[19, 20, 21] and image and video captioning [22, 23, 24, 25, 26]. LSTM is especially advantageous in modeling long-range structural dependencies where the influence by the distant past on the present and the future must be adjusted in a data-dependent manner. In the context of video summarization, LSTMs explicitly use its memory cells to learn the progression of “storylines”, thus to know when to forget or incorporate the past events to make decisions.

In this paper, we investigate how to apply LSTM and its variants to supervised video summarization. We make the following contributions. We propose vsLSTM, a LSTM-based model for video summarization (Sec. 3.3). Fig. 2 illustrates the conceptual design of the model. We demonstrate that the sequential modeling aspect of LSTM is essential; the performance of multi-layer neural networks (MLPs) using neighboring frames as features is inferior. We further show how LSTM’s strength can be enhanced by combining it with the determinantal point process (DPP), a recently introduced probabilistic model for diverse subset selection [2, 27]. The resulting model achieves the best results on two recent challenging benchmark datasets (Sec. 4). Besides advances in modeling, we also show how to address the practical challenge of insufficient human-annotated video summarization examples. We show that model fitting can benefit from combining video datasets, despite their heterogeneity in both contents and visual styles. In particular, this benefit can be improved by “domain adaptation” techniques that aim to reduce the discrepancies in statistical characteristics across the diverse datasets.

The rest of the paper is organized as follows. Section 2 reviews related work of video summarization, and Section 3 describes the proposed LSTM-based model and its variants. In Section 4, we report empirical results. We examine our approach in several supervised learning settings and contrast it to other existing methods, and we analyze the impact of domain adapation for merging summarization datasets for training (Section 4.4). We conclude our paper in Section 5.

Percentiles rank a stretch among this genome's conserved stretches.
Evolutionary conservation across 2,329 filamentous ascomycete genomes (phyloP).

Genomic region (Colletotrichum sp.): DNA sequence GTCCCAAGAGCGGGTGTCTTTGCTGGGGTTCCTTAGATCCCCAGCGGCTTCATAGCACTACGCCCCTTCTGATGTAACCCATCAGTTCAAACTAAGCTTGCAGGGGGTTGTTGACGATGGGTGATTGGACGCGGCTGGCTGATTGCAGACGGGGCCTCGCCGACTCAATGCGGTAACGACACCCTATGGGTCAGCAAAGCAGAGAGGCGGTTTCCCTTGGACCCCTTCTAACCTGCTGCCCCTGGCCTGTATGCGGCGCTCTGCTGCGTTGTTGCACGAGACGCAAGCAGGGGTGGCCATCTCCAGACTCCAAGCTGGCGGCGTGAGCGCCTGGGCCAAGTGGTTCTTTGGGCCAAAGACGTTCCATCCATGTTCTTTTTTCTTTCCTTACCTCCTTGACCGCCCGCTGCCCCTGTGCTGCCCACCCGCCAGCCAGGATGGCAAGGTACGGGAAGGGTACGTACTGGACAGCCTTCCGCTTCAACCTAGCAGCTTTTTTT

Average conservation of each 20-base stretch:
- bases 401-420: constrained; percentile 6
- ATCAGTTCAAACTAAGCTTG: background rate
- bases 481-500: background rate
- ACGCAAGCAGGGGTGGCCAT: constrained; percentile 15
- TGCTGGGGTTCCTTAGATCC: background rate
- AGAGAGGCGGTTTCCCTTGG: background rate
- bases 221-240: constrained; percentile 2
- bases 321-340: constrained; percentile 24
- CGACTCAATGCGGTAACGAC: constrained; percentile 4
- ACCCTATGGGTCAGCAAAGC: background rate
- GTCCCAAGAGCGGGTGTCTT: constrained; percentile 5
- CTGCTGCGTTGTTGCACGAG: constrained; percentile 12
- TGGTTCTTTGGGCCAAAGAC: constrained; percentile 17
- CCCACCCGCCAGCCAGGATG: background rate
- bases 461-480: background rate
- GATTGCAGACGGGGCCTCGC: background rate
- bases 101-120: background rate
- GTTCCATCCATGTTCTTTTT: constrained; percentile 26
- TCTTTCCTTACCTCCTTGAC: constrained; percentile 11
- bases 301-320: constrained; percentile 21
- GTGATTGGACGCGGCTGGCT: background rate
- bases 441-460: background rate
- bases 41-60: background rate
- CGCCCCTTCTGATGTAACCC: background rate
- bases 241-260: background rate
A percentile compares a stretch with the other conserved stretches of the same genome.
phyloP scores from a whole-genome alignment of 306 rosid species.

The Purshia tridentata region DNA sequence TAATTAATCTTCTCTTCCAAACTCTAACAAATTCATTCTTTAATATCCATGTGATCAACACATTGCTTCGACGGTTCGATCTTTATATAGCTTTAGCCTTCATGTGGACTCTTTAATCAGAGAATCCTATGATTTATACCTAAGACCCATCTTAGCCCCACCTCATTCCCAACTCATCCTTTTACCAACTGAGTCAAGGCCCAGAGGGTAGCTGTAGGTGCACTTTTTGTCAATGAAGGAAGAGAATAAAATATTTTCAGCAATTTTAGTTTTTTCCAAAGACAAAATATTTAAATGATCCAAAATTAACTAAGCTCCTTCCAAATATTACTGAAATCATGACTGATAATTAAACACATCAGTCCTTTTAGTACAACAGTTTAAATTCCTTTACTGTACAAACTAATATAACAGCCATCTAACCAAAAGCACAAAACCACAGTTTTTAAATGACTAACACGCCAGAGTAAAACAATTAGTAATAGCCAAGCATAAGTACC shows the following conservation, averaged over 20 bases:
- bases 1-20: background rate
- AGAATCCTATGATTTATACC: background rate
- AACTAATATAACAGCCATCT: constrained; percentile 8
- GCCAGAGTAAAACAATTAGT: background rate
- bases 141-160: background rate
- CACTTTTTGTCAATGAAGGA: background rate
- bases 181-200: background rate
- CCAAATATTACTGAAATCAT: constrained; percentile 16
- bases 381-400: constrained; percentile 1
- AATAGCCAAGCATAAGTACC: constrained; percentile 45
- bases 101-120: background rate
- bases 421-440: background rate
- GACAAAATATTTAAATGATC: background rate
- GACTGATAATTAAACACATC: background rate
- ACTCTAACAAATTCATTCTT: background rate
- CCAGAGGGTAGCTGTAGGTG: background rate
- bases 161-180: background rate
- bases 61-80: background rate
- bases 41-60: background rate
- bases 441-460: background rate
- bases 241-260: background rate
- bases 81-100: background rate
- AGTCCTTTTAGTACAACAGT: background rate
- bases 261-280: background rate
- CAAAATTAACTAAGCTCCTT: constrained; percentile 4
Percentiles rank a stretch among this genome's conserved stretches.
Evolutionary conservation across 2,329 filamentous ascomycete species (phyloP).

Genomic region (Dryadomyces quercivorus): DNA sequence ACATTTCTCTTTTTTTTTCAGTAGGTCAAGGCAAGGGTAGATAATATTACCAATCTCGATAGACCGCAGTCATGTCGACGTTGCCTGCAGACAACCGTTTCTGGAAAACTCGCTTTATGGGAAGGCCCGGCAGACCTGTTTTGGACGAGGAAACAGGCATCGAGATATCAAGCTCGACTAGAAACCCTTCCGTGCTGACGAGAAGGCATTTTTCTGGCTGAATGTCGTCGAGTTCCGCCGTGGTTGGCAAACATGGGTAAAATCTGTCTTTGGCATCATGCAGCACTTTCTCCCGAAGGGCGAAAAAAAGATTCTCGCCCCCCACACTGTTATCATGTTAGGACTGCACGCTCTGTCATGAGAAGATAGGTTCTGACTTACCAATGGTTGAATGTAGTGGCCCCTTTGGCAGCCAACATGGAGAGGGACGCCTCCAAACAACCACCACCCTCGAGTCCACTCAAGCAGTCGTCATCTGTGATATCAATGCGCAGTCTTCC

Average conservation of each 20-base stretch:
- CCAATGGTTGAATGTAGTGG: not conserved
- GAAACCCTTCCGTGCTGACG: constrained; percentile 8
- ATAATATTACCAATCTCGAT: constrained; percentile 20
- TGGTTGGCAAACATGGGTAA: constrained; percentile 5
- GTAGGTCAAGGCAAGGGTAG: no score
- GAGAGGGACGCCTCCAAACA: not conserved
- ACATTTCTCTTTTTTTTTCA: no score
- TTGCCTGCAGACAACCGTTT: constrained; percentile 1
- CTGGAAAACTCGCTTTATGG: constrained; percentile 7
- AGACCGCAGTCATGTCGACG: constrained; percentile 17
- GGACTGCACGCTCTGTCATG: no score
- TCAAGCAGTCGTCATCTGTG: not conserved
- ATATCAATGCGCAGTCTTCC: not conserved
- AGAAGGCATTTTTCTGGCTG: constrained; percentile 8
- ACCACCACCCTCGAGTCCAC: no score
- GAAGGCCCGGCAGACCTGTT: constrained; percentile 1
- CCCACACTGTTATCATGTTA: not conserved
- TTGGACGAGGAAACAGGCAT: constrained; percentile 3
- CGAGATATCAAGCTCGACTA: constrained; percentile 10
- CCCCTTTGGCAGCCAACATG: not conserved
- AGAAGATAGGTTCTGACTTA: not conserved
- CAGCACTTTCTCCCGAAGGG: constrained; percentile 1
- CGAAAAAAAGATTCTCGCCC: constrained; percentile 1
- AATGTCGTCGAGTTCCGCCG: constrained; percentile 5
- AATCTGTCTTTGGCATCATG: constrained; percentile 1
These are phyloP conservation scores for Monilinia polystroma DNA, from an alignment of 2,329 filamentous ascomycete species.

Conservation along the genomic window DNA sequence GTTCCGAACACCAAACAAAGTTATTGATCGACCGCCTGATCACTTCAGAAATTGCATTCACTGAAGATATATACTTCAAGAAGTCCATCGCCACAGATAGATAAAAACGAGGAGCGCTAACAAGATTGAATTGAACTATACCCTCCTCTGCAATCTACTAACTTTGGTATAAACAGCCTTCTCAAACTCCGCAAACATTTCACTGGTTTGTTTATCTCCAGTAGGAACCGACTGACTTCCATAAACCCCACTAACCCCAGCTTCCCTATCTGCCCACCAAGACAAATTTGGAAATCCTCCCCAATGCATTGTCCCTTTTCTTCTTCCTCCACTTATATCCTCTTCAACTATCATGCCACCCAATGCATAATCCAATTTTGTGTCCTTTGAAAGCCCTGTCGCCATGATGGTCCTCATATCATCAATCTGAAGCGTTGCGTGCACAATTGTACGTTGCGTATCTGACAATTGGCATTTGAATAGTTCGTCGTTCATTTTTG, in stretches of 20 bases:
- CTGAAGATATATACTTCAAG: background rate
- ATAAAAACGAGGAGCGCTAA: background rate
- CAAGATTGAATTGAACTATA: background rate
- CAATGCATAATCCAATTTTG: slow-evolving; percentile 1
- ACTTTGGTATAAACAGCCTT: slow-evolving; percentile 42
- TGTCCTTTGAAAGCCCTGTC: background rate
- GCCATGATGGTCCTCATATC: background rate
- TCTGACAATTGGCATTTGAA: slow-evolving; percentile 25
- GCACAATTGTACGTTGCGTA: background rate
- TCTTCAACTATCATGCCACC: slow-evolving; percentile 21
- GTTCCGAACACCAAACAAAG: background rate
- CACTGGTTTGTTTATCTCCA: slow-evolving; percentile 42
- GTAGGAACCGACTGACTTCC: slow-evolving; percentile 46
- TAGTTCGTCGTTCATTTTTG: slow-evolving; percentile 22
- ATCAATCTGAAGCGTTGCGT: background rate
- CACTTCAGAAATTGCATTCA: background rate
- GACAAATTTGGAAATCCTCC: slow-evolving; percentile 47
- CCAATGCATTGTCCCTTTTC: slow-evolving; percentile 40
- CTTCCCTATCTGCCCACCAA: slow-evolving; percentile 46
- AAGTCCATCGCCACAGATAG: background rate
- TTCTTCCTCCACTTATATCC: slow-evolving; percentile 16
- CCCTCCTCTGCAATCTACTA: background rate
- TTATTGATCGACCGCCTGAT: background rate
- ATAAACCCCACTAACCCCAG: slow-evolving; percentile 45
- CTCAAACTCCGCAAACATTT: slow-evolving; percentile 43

2 Related Work

Techniques for automatic video summarization fall in two broad categories: unsupervised ones that rely on manually designed criteria to prioritize and select frames or subshots from videos [1, 3, 5, 6, 9, 10, 11, 12, 14, 28, 29, 30, 31, 32, 33, 34, 35, 36] and supervised ones that leverage human-edited summary examples (or frame importance ratings) to learn how to summarize novel videos [2, 15, 16, 17, 18]. Recent results by the latter suggest great promise compared to traditional unupservised methods.

Informative criteria include relevance [10, 13, 14, 31, 36], representativeness or importance [5, 6, 9, 10, 11, 33, 35], and diversity or coverage [1, 12, 28, 30, 34]. Several recent methods also exploit auxiliary information such as web images [10, 11, 33, 35] or video categories [31] to facilitate the summarization process.

Because they explicitly learn from human-created summaries, supervised methods are better equipped to align with how humans would summarize the input video. For example, a prior supervised approach learns to combine multiple hand-crafted criteria so that the summaries are consistent with ground truth [15, 17]. Alternatively, the determinatal point process (DPP) — a probabilistic model that characterizes how a representative and diverse subset can be sampled from a ground set — is a valuable tool to model summarization in the supervised setting [2, 16, 18].

None of above work uses LSTMs to model both the short-range and long-range dependencies in the sequential video frames. The sequential DPP proposed in [2] uses pre-defined temporal structures, so the dependencies are “hard-wired”. In contrast, LSTMs can model dependencies with a data-dependent on/off switch, which is extremely powerful for modeling sequential data [20].

LSTMs are used in [37]

to model temporal dependencies to identify video highlights, cast as auto-encoder-based outlier detection. LSTMs are also used in modeling an observer’s visual attention in analyzing images 

[38, 39], and to perform natural language video description [23, 24, 25]. However, to the best of our knowledge, our work is the first to explore LSTMs for video summarization. As our results will demonstrate, their flexibility in capturing sequential structure is quite promising for the task.

3 Approach

In this section, we describe our methods for summarizing videos. We first formally state the problem and the notations, and briefly review LSTM [40, 41, 42], the building block of our approach. We then introduce our first summarization model vsLSTM. Then we describe how we can enhance vsLSTM by combining it with a determinantal point process (DPP) that further takes the summarization structure (e.g., diversity among selected frames) into consideration.

3.1 Problem Statement

We use to denote a sequence of frames in a video to be summarized while

is the visual features extracted at the

-th frame.